Thursday, May 04, 2006

Cavaliers 121, Wizards 120

There are so many thoughts racing around in my head from last night's Game 5 overtime thriller, I'm going to have to do this list-style.

TNT commentators Kenny Smith and Charles Barkley came to the postgame show not to praise LeBron James, but to bury the Wizards defense.
Neither one of TNT's ex-jocks gave LeBron any credit for his game-winning layup with nine-tenths of a second to play, choosing instead to dump a bowl of cold oatmeal in the Wizards' laps.
Most of their criticism centered on the fact that it was a layup LeBron shot, and not a twisting, fading jumper with four hands in his face.
To an extent, Smith and Barkley were right. Antawn Jamison did a lousy job of sealing off the baseline. He might have been playing tentatively, afraid of fouling LeBron and sending him to the free-throw line, but once Jamison let LeBron drop his shoulder and move toward the hoop, it was over for the Wizards. The best they could hope for was a blocked shot or a LeBron fumble. Hey, it's Cleveland. You never know.
Those are the mistakes the Pistons don't make. Once they have you in the corner, you are staying in the corner. If you try to get out, one of the Wallaces will probably knock you senseless. Just something to file away should the Cavs finish off the Wizards and advance.

Advancing is something that is actually probable for the Cavs now. In 128 seven-game series in the NBA playoffs, the team that has won Game 5 has won the series 107 times.

I really want the Cavs to finish off the Wizards in six. But why do I get the feeling that this series is coming back to Cleveland for Game 7? This really has been an amazing series, full of huge performances by star players, razor-close finishes, and a pair of game-winning buckets by LeBron. These are two evenly-matched teams, as a 4-5 series should be. Both teams can score loads of points, and both teams play spotty defense. Both teams have stepped up in the fourth quarter, and both teams have had costly mental lapses in the fourth quarter.
My original prediction, Cavs in seven, looks very possible now.

We've all seen the national media scoff at this series, pointing out that the winner earns the right to get their brains beat in by Detroit. That might be true. But I'm taking this series at face value. This is the Cavs' NBA Finals this season as far as I am concerned. No matter how many they win afterward, if the Cavs advance to the second round, this season will be a success.

The one matchup that has really surprised me is the coaches. It is actually quite even.
I thought Cleveland's Mike Brown was going to get schooled in his first playoff go-around against four-year veteran Eddie Jordan. I thought Jordan was going to be the one to make all the effective adjustments and be the one with the cooler head under pressure.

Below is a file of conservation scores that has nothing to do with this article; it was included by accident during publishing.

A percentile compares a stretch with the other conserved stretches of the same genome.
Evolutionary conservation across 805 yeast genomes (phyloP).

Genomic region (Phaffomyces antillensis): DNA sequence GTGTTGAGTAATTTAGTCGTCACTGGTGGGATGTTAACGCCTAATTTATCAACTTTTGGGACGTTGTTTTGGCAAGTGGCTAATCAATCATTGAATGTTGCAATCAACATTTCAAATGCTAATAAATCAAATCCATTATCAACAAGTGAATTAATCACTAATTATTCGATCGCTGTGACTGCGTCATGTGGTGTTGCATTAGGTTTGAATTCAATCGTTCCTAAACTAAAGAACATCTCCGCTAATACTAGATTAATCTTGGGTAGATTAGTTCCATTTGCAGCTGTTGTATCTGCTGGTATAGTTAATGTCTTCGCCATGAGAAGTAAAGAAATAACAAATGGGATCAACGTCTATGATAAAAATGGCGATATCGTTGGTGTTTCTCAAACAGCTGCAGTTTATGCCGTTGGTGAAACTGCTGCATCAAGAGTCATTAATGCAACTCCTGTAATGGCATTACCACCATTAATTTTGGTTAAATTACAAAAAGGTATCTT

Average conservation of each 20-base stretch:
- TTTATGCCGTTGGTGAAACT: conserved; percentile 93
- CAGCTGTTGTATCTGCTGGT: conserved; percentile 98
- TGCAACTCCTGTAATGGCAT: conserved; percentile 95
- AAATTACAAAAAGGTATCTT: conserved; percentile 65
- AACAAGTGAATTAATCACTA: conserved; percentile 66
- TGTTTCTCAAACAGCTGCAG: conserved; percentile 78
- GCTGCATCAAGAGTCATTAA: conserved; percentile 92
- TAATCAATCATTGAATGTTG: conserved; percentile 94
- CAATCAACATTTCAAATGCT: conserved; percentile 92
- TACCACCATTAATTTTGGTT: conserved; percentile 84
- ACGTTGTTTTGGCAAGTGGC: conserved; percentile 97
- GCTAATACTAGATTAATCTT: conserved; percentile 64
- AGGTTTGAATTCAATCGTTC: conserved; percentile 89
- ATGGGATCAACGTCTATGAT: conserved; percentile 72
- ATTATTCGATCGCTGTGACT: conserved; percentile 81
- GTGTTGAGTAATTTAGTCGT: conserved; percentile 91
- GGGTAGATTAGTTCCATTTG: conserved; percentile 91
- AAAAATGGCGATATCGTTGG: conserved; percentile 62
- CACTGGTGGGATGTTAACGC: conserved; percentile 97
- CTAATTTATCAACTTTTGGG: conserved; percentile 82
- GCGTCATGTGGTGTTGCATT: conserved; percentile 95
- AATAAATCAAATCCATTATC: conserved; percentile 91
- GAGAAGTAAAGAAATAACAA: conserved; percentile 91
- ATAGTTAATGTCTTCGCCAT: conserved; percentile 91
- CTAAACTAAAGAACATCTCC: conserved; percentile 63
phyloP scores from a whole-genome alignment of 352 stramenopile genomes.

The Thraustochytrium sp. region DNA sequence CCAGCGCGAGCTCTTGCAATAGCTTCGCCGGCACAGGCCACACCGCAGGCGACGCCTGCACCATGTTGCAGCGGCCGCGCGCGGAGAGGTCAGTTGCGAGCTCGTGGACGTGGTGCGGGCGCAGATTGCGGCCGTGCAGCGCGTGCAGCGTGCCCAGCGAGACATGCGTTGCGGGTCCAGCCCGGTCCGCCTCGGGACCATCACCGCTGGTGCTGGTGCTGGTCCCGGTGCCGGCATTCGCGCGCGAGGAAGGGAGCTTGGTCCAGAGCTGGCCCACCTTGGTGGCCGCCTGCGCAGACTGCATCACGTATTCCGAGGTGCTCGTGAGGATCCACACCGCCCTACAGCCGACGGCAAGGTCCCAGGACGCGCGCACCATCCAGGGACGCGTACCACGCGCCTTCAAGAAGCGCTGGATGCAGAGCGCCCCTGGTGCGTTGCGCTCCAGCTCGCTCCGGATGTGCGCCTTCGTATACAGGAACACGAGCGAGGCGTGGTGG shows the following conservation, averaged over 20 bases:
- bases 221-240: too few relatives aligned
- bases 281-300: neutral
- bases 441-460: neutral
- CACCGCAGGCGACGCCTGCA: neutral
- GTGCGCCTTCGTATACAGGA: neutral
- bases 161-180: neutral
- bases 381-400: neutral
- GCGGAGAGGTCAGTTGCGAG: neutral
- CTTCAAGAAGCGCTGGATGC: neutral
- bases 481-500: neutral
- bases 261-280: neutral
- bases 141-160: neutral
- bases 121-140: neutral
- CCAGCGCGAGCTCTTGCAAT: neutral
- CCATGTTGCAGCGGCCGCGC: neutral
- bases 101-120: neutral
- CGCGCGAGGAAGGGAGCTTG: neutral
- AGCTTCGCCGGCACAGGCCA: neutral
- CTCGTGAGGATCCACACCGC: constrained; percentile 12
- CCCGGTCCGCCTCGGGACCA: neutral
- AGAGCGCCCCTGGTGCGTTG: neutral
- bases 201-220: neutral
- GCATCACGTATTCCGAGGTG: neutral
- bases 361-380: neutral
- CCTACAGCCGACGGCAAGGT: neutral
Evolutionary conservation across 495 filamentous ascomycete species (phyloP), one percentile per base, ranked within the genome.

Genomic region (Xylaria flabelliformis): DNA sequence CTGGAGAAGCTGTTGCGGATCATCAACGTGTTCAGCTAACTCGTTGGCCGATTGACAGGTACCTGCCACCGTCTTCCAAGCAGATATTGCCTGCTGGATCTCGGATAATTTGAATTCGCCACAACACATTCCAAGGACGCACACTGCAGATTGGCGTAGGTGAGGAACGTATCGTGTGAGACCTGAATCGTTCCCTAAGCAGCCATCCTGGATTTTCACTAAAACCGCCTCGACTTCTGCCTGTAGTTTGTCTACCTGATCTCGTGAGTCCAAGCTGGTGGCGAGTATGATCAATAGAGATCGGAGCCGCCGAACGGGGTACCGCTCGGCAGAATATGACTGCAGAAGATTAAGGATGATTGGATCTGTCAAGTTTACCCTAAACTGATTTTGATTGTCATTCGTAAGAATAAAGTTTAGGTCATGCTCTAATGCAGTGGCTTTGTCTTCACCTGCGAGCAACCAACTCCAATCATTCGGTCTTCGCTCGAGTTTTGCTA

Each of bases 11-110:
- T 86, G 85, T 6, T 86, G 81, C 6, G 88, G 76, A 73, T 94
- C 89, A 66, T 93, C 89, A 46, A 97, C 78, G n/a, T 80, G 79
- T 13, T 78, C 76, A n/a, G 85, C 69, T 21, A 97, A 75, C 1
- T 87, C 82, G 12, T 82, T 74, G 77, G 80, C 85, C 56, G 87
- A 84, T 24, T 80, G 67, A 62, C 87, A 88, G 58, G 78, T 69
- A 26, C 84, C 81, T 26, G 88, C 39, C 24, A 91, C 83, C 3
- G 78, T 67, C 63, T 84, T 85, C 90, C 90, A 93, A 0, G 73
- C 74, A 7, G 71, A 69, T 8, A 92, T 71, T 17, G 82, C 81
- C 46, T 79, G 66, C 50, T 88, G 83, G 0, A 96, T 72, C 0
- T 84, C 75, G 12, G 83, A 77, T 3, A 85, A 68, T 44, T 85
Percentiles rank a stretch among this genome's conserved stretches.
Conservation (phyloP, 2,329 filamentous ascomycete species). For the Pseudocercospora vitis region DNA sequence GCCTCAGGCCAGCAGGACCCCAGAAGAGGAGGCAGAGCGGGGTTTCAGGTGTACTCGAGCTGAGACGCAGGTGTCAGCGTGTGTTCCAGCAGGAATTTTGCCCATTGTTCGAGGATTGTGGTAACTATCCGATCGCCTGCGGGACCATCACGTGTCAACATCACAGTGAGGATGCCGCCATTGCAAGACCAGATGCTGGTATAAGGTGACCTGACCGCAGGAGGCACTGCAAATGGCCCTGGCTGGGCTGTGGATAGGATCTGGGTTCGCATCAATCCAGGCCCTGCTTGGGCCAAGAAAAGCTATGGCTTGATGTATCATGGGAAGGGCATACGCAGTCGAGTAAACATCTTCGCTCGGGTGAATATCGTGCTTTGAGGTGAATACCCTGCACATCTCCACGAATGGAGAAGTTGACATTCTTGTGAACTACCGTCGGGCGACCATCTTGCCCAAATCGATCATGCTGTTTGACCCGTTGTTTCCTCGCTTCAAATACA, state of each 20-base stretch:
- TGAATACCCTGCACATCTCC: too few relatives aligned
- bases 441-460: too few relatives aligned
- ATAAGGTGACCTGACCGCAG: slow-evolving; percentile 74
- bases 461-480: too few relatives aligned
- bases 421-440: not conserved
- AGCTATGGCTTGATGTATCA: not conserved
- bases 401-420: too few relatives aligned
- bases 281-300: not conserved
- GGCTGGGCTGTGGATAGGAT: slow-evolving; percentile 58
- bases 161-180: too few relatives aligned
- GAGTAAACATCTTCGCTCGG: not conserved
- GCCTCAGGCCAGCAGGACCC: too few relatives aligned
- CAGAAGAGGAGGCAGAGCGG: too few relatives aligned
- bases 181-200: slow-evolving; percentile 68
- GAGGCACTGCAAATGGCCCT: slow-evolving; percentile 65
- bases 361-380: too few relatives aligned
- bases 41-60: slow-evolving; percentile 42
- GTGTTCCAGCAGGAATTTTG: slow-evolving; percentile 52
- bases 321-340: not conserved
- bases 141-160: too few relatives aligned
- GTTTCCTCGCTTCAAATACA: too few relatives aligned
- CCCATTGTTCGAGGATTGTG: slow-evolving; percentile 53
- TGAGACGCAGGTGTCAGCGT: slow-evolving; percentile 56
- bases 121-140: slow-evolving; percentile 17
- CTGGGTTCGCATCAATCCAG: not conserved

That theory exited stage right last night. The Cavs tried really hard to hand the game to Washington, but the Wizards kept one-upping Cleveland's would-be choke jobs.
The final sequence was the most glaring example of Jordan's handle on the game dissolving at the worst possible time for his team. Apparently, in the huddle before LeBron's winning basket, Jordan did not hammer home the fact that LeBron is a streaky free-throw shooter.
You'd think that if all else fails (i. e. the Wizards give LeBron a clear lane to the basket) Jordan would probably want to foul LeBron so Washington could take their chances with LeBron at the line shooting the two most important free throws of his young career. Odds are about 50-50 he makes both. Even if he makes both, the Wizards could then call a timeout, advance the ball to halfcourt and bet that Gilbert Arenas was going to get a clean look at a game winner before time expired.
If any of that crossed Jordan's mind, he didn't make it known to his players.

And let's not forget about the timeouts. The Wizards had two left, but with nine-tenths of a second remaining, they apparently panicked, damned the torpedoes and allowed Arenas to heave a 60-foot airball as time expired. I'm a Cavs fan, and I thoroughly enjoyed the outcome, but let's be honest: the way the Wizards handled the end of the game was brutal.

LeBron gets player of the game honors, but I have to give props where they are due, and Eric Snow deserves some accolades. He played a starring role in getting the game to the point where LeBron could win it.
Snow made a series of major buckets to start overtime. They were huge for the Cavs, who were reeling after coughing up a seven-point lead in the final 90 seconds of regulation. Without Snow's scoring run to start overtime, the Cavs could have fallen behind by six or eight points, and it could have been curtains right there.
Fans have been riding Snow all year for his lack of offense. Some have gone so far as to say he is no longer an NBA point guard.
He is past his prime. He won't stuff a stat sheet. He is not an elite NBA point guard. But if you want to know why Snow and his 77 playoff games are so valuable to this group of postseason neophytes, you saw it last night. Snow knew that getting off to a good start in overtime was critical, and he made sure it happened.

1 comment:

Zach said...

You'd have thought Jordan would have hammered home the timeout situation in the huddle before the shot. When the Wizards threw the ball in quickly, I just figured they were out of timeouts. To not call one, not take advantage of that ridiculous NBA rule is pretty inexcusable.